February offers the meteor observer in the northern hemisphere a couple of weak showers plus falling sporadic rates. This may not seem too exiting but you never know when surprises are in store. An errant earthgrazer from the Centaurid complex may shoot northward. Better yet, a bright fireball may light up the sky. February is the start of the fireball season, when an abundance of fireballs seem to occur. This lasts well into April and seems to occur mostly during the early evening hours. Rates are near maximum for those viewing from the Southern hemisphere. There are no strong showers this month but sporadic rates are well in excess of 10 per hour as seen from mid-southern latitudes.

During this period the moon will reach its last quarter phase on Wednesday February 7th. At that time the moon will lie 90 degrees west of the sun and rise near midnight for observers located at mid-northern latitudes. This weekend the waning gibbous moon will rise during the mid-evening hours making meteor viewing difficult the remainder of the night as the bright moon will obscure all but the brighter meteors. The estimated total hourly meteor rates for evening observers this week is 2 as seen from mid-northern latitudes (45N) and 4 from the southern tropics (25S). For morning observers the estimated total hourly rates should be near 7 as seen from mid-northern latitudes (45N) and 9 from the southern tropics (25S). The actual rates will also depend on factors such as personal light and motion perception, local weather conditions, alertness and experience in watching meteor activity. Morning rates are reduced during this period due to bright moonlight. Note that the hourly rates listed below are estimates as viewed from dark sky sites away from urban light sources. Observers viewing from urban areas will see less activity as only the brighter meteors will be visible from such locations.

The radiant (the area of the sky where meteors appear to shoot from) positions and rates listed below are exact for Saturday night/Sunday morning February 3/4. These positions do not change greatly day to day so the listed coordinates may be used during this entire period. Most star atlases (available at science stores and planetariums) will provide maps with grid lines of the celestial coordinates so that you may find out exactly where these positions are located in the sky. A planisphere or computer planetarium program is also useful in showing the sky at any time of night on any date of the year. Activity from each radiant is best seen when it is positioned highest in the sky, either due north or south along the meridian, depending on your latitude. It must be remembered that meteor activity is rarely seen at the radiant position. Rather they shoot outwards from the radiant so it is best to center your field of view so that the radiant lies near the edge and not the center. Viewing there will allow you to easily trace the path of each meteor back to the radiant (if it is a shower member) or in another direction if it is a sporadic. Meteor activity is not seen from radiants that are located far below the horizon. The positions below are listed in a west to east manner in order of right ascension (celestial longitude). The positions listed first are located further west therefore are accessible earlier in the night while those listed further down the list rise later in the night.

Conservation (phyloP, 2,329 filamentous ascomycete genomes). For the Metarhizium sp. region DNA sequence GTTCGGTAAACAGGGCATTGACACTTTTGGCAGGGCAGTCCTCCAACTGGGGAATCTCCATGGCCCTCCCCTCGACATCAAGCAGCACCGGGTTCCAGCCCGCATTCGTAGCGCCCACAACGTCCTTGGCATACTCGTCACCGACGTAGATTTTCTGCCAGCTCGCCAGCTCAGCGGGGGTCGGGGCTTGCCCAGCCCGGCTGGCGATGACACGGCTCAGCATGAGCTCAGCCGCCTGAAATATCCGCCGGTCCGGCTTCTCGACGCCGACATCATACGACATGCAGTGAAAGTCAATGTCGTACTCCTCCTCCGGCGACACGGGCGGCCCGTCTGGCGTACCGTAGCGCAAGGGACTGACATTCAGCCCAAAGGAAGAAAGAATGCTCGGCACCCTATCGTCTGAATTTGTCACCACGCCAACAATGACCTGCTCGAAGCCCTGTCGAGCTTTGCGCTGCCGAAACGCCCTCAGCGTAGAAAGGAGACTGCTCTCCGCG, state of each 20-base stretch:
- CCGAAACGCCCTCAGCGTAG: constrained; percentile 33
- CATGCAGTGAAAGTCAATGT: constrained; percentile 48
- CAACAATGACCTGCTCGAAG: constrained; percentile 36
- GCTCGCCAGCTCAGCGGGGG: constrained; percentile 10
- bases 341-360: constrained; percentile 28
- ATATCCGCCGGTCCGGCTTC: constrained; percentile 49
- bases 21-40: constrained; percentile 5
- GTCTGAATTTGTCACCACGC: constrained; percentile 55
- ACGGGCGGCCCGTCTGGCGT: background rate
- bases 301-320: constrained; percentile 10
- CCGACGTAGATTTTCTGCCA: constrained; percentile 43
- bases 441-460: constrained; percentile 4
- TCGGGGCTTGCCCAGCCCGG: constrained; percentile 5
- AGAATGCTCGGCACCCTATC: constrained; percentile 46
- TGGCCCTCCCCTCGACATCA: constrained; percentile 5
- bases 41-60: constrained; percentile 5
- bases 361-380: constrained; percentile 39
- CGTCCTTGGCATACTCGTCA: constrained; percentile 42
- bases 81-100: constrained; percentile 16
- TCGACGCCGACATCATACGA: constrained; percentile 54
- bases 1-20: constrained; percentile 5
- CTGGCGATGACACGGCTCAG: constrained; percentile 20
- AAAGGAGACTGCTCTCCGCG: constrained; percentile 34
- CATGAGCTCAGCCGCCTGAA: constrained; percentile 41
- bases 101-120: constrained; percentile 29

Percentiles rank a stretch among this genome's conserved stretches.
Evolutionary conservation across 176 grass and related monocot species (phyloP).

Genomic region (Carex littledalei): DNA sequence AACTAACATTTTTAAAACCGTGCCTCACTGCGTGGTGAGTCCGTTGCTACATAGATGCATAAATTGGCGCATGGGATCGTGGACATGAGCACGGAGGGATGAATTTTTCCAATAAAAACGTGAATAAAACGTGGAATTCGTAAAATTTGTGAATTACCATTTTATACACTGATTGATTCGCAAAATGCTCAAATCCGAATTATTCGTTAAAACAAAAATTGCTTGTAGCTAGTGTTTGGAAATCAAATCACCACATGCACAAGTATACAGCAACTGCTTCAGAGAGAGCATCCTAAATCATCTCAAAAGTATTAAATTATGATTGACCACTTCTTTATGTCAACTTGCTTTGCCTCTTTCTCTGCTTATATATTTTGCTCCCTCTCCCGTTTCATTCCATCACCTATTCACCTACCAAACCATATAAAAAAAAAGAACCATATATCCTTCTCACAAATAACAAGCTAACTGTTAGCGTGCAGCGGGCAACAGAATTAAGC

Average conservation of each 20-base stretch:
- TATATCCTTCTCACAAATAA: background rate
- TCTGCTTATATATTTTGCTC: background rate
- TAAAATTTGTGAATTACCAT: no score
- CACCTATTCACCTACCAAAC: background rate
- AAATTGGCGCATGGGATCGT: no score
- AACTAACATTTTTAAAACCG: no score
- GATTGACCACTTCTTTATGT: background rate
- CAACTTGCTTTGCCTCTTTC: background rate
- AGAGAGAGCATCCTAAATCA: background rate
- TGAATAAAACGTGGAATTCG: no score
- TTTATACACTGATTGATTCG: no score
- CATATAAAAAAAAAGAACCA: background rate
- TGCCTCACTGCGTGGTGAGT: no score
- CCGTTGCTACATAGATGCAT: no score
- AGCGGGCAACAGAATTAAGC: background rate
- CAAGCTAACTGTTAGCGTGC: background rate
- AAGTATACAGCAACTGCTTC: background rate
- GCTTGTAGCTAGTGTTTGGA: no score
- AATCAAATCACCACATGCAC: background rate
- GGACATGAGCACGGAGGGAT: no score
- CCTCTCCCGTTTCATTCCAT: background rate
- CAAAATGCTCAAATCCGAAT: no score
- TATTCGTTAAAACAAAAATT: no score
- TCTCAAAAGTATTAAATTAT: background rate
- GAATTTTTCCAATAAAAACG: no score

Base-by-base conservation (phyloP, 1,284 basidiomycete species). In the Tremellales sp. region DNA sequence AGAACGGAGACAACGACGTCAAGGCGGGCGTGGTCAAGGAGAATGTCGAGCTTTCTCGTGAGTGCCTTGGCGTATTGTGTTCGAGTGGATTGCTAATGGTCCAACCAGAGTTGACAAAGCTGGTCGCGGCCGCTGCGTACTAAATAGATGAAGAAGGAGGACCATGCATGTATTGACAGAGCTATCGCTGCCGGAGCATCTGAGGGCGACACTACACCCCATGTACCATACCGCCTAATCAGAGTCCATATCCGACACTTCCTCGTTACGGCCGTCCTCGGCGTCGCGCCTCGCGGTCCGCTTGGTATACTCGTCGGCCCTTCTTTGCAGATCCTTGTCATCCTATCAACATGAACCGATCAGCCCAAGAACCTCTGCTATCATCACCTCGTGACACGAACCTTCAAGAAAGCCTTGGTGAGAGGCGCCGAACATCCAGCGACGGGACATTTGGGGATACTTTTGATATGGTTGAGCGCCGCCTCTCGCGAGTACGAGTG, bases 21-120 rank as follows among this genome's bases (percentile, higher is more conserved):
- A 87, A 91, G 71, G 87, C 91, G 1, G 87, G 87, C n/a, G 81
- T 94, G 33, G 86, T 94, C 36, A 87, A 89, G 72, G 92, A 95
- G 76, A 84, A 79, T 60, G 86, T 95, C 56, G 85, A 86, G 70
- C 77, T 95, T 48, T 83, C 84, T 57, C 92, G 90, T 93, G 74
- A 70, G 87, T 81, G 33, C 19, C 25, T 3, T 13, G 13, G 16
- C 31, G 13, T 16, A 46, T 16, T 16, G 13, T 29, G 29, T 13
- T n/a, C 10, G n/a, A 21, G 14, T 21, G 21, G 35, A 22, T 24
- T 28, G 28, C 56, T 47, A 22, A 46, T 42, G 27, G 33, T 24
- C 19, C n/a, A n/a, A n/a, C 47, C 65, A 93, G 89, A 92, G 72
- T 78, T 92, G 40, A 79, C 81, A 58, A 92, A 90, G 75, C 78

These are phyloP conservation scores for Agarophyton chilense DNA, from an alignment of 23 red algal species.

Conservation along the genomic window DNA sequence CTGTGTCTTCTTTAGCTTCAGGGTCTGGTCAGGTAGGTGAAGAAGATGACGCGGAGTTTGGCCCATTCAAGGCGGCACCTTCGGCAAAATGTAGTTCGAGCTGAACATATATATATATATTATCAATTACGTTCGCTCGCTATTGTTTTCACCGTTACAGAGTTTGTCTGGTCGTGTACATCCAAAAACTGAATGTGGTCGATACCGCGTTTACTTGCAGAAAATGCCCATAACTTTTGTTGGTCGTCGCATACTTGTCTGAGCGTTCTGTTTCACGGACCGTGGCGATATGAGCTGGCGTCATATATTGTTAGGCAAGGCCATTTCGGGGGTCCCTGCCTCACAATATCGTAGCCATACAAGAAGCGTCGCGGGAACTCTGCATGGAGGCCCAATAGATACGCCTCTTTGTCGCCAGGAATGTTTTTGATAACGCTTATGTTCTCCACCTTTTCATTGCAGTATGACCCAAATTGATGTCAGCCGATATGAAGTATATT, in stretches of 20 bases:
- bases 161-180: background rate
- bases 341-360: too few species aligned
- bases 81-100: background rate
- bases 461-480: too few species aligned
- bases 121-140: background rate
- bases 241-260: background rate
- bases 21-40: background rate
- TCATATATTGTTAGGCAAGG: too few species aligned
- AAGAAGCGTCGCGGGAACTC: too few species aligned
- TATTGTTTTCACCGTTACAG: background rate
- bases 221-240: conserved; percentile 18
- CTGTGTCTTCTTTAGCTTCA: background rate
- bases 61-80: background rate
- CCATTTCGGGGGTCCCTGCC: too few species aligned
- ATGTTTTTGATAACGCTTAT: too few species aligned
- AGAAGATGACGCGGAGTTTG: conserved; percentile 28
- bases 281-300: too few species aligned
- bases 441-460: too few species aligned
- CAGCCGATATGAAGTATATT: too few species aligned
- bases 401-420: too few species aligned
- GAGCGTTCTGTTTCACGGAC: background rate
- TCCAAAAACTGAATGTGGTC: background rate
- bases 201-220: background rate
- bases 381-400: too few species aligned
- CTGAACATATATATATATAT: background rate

Radiant Positions at 18:00 LST

Radiant Positions at 18:00
Local Standard Time

Radiant Positions at 00:00 LST

Radiant Positions at Midnight
Local Standard Time

Radiant Positions at 06:00 LST

Radiant Positions at 6:00
Local Standard Time

These sources of meteoric activity are expected to be active this week.


Details of each shower will continue next week when the moonlight conditions are more favorable.


RA (RA in Deg.) DEC Km/Sec Local Standard Time North-South
Anthelion (ANT) 09:52 (148) +13 30 01:00 2 – 1 II
alpha Antliids (AAN) Feb 01 10:40 (160) -11 45 02:00 <1 – <1 IV
February Epsilon Virginids (FEV) Feb 03 13:24 (201) +11 64 04:00 <1 – <1 IV
alpha Centaurids (ACE) Feb 08 13:44 (206) -57 59 04:00 <1 – <1 IV
pi Hydrids (PIH) Feb 06 14:04 (211) -21 55 05:00 <1 – <1 IV
February eta Draconids (FED ) Feb 04 16:00 (240) +62 35 07:00 <1 – <1 IV